• Performance in laboratory work
• Research project report
• Presentation


CH948 Warwick Interdisciplinary Transferable Skills
Core module (16 CATS)

This module is designed to be integrated with all the modules and research work undertaken during the MSc year. Its aim is to help you realize the skills that you have learned during your MSc that 'transfer' across the boundaries of any particular module. Its content is the kind of skills that future employers, whether in academia or industry or elsewhere, are concerned about.

Assessment:
• Portfolio of evidence


MD998 Molecular Biology: Principles and Techniques
Optional module (10 CATS)

This module provides students with a physical sciences background with a comprehensive understanding of the principles of modern molecular biology, and equips them with both the theoretical and practical skills necessary to analyse and manipulate biomolecules such as DNA and proteins.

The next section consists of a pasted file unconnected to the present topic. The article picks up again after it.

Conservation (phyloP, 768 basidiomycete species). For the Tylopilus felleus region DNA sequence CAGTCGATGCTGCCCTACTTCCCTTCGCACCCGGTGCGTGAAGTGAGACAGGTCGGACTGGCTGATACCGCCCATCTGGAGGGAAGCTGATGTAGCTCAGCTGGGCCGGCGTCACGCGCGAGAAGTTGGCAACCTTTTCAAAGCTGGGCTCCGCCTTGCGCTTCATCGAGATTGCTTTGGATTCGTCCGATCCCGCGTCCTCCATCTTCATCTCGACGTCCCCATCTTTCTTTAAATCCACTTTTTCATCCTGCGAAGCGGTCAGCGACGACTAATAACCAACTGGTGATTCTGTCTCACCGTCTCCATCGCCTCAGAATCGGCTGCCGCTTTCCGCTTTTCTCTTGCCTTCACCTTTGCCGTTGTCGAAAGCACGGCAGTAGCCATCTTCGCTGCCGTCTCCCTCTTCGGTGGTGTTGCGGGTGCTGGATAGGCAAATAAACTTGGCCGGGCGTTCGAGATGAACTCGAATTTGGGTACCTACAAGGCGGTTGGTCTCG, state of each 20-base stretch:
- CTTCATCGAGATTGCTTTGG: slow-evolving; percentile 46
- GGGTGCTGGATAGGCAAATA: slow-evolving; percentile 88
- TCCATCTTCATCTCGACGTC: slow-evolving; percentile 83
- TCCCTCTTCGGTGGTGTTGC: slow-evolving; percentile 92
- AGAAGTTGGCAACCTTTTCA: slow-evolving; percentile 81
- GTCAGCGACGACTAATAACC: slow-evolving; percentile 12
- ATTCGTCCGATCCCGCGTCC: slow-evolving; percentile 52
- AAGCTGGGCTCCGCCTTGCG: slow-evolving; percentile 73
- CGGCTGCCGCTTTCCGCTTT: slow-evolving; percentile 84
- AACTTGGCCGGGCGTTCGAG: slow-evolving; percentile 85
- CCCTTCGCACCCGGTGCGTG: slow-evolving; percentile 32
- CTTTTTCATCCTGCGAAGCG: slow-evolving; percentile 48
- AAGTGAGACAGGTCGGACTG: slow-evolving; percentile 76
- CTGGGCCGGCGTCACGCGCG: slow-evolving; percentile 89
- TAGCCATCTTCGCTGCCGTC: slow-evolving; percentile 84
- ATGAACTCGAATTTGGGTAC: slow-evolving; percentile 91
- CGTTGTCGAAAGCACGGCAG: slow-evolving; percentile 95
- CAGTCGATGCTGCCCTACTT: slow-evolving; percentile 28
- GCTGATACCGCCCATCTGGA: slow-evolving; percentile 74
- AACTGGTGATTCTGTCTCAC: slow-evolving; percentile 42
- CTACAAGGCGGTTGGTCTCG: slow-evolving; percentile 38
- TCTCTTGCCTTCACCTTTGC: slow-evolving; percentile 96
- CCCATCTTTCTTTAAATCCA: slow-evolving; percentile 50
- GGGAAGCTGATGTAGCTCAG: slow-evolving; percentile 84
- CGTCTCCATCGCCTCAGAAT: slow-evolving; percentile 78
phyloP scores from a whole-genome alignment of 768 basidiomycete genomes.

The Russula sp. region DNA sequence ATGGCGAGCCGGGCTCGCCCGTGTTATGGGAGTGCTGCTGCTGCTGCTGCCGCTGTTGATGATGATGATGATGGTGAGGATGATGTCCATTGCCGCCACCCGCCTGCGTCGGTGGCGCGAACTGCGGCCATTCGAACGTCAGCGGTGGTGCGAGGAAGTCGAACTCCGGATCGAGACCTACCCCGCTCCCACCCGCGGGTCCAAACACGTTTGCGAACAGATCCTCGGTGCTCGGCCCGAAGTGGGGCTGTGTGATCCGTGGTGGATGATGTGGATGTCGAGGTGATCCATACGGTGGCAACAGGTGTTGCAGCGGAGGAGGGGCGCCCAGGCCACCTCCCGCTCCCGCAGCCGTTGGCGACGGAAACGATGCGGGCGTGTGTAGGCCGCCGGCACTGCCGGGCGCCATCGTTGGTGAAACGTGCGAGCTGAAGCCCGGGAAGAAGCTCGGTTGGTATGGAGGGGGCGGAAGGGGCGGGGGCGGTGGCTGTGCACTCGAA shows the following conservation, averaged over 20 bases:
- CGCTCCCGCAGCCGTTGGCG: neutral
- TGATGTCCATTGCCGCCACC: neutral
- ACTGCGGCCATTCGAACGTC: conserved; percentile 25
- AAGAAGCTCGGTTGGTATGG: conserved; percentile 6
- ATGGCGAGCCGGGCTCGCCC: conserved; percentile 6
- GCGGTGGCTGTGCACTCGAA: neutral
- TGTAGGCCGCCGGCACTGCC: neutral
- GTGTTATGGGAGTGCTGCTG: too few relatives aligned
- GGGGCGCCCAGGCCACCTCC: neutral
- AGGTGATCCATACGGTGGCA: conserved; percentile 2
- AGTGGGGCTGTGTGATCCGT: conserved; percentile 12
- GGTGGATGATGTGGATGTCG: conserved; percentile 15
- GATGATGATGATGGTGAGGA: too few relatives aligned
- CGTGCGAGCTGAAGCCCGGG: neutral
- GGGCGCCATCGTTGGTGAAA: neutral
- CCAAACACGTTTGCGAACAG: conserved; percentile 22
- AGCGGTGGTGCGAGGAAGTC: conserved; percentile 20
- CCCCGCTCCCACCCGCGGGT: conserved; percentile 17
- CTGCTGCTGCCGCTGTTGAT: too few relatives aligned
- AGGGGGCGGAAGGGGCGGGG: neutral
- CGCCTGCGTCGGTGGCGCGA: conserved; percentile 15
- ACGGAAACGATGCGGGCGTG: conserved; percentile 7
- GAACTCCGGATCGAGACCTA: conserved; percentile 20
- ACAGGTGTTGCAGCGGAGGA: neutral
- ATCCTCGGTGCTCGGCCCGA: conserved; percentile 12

Assessment:
• 5 x laboratory reports
• Oral examination


CH932 Introduction to Chemistry and Biochemistry
Optional module (10 CATS)

This module is designed as an introduction to chemical concepts for graduate students from non-chemistry backgrounds.

Assessment:
• Oral examination
• Weekly workshop assessment

LF903 Quantitative Skills for System Biology
Optional module (10 CATS)

This module will introduce you to programming in R. You will learn all basic principles of programming in learning-by-doing workshops and a series of mock exams with increasing complexity from one-line statements to multi-loop programs.

Assessment:
• Examination


CH915 Principles and Techniques in Analytical Science
Optional module (10 CATS)

This module will introduce theoretical and practical fundamentals of qualitative and quantitative analysis. You will discuss sources of errors in chemical and instrumental analysis, and will consider practical aspects of sampling and calibration techniques.

Assessment:
• 5 x lab reports
• Written examination


CH922 Microscopy and Imaging
Optional module (10 CATS)